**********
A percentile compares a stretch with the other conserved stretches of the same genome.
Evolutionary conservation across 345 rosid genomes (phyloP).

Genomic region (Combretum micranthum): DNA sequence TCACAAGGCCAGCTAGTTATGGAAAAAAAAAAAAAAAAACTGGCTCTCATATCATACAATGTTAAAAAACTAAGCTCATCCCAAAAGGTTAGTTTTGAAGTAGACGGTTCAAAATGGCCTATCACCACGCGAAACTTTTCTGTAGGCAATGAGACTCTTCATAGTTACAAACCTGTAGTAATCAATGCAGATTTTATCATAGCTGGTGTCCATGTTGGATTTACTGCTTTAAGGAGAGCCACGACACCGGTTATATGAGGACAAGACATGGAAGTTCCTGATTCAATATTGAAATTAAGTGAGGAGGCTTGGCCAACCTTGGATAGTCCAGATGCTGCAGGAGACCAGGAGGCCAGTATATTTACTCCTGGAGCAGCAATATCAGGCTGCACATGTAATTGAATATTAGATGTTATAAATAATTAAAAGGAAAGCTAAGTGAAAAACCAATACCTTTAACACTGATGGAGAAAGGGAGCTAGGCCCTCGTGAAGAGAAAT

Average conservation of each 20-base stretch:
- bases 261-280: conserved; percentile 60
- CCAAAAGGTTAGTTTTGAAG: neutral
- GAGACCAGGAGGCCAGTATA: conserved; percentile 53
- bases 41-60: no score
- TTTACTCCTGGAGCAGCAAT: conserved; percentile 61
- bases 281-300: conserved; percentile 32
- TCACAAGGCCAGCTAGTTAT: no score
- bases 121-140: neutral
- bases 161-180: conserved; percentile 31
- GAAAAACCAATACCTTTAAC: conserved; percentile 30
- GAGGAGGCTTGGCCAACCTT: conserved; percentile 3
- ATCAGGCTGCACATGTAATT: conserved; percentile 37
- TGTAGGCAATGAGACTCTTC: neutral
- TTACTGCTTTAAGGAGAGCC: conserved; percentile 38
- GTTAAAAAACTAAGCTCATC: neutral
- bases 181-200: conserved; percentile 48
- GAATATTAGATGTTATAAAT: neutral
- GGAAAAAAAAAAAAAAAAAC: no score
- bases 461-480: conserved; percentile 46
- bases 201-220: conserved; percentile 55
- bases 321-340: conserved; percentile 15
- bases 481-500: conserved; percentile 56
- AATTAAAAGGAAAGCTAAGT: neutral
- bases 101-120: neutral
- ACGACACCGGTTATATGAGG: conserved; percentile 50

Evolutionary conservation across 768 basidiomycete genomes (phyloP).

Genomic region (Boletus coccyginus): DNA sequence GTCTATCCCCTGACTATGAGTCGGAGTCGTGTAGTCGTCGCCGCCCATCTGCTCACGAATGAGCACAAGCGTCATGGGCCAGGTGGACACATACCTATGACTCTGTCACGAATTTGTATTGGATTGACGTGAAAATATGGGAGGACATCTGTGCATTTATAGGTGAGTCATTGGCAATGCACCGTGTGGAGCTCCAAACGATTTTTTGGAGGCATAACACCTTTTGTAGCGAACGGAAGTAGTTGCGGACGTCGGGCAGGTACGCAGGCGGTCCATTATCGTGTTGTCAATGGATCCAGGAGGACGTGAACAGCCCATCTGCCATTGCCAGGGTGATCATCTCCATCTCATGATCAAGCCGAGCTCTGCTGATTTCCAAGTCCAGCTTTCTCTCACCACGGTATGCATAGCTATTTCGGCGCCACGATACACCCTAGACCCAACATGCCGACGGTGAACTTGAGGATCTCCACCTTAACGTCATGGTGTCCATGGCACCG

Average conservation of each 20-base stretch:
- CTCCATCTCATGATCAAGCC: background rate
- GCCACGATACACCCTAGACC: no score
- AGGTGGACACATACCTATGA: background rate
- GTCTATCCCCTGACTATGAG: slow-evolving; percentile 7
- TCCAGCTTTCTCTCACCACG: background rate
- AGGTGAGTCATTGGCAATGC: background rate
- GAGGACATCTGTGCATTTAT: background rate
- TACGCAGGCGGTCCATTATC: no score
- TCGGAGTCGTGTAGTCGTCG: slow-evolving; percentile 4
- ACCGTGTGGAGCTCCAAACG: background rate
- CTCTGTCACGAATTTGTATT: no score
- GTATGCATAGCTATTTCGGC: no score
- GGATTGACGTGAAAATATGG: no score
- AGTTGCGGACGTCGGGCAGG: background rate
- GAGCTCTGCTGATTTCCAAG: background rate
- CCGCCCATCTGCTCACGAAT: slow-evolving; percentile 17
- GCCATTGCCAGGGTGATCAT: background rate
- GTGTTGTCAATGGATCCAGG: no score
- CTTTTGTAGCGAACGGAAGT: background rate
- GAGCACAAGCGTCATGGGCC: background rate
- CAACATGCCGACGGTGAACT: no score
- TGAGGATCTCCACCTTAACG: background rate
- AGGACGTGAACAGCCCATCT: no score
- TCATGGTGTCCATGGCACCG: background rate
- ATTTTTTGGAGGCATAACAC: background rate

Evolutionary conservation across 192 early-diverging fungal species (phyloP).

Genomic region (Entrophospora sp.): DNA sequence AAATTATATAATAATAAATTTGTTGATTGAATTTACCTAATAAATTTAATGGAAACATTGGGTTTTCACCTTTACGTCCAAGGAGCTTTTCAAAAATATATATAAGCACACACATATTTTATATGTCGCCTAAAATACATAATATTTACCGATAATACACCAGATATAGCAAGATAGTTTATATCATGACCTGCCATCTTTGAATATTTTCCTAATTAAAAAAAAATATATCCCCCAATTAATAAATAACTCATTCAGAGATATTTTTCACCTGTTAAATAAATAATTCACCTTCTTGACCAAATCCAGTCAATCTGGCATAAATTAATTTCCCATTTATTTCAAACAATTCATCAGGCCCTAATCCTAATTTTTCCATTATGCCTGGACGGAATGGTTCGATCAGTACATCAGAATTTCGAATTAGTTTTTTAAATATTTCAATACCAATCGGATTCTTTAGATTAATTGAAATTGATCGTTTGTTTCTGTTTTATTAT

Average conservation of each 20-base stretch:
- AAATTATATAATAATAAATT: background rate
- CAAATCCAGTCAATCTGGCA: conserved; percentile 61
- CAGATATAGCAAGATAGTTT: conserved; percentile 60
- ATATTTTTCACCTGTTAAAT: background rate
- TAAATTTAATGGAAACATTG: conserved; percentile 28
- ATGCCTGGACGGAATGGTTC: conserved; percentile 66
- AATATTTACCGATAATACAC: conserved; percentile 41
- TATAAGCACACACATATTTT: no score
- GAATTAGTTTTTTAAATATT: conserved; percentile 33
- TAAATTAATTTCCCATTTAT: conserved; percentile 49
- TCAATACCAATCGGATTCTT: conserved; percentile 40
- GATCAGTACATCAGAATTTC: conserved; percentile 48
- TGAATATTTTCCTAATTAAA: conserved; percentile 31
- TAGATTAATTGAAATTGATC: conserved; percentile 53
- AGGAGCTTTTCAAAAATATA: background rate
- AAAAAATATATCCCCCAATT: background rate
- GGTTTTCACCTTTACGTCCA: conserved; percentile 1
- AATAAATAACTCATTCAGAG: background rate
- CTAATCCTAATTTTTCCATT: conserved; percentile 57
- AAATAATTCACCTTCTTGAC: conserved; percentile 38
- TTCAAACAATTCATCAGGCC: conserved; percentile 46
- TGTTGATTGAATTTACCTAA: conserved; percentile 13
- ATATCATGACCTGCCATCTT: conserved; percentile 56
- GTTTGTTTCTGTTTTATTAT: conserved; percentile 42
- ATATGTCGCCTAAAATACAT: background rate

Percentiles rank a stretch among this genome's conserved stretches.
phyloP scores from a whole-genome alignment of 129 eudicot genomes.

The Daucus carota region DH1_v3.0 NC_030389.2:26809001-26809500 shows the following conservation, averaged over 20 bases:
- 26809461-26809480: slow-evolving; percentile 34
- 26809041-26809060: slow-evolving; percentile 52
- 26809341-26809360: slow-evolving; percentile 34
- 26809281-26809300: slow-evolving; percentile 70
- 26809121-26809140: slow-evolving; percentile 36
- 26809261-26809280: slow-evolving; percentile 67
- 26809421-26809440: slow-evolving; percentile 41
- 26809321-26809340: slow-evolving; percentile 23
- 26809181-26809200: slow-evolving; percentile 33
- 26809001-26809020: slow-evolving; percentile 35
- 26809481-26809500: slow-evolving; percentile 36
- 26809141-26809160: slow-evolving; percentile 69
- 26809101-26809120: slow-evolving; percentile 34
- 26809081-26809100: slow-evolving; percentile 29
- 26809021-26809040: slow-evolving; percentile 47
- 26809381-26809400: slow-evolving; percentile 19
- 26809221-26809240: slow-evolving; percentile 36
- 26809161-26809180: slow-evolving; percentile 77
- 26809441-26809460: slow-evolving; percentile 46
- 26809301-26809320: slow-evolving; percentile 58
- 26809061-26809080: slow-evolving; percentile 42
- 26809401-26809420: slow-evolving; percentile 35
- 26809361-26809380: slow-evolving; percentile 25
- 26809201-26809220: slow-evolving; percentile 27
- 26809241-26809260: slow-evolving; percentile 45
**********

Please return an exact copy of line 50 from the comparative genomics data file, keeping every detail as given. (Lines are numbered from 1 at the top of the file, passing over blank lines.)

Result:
- GTGTTGTCAATGGATCCAGG: no score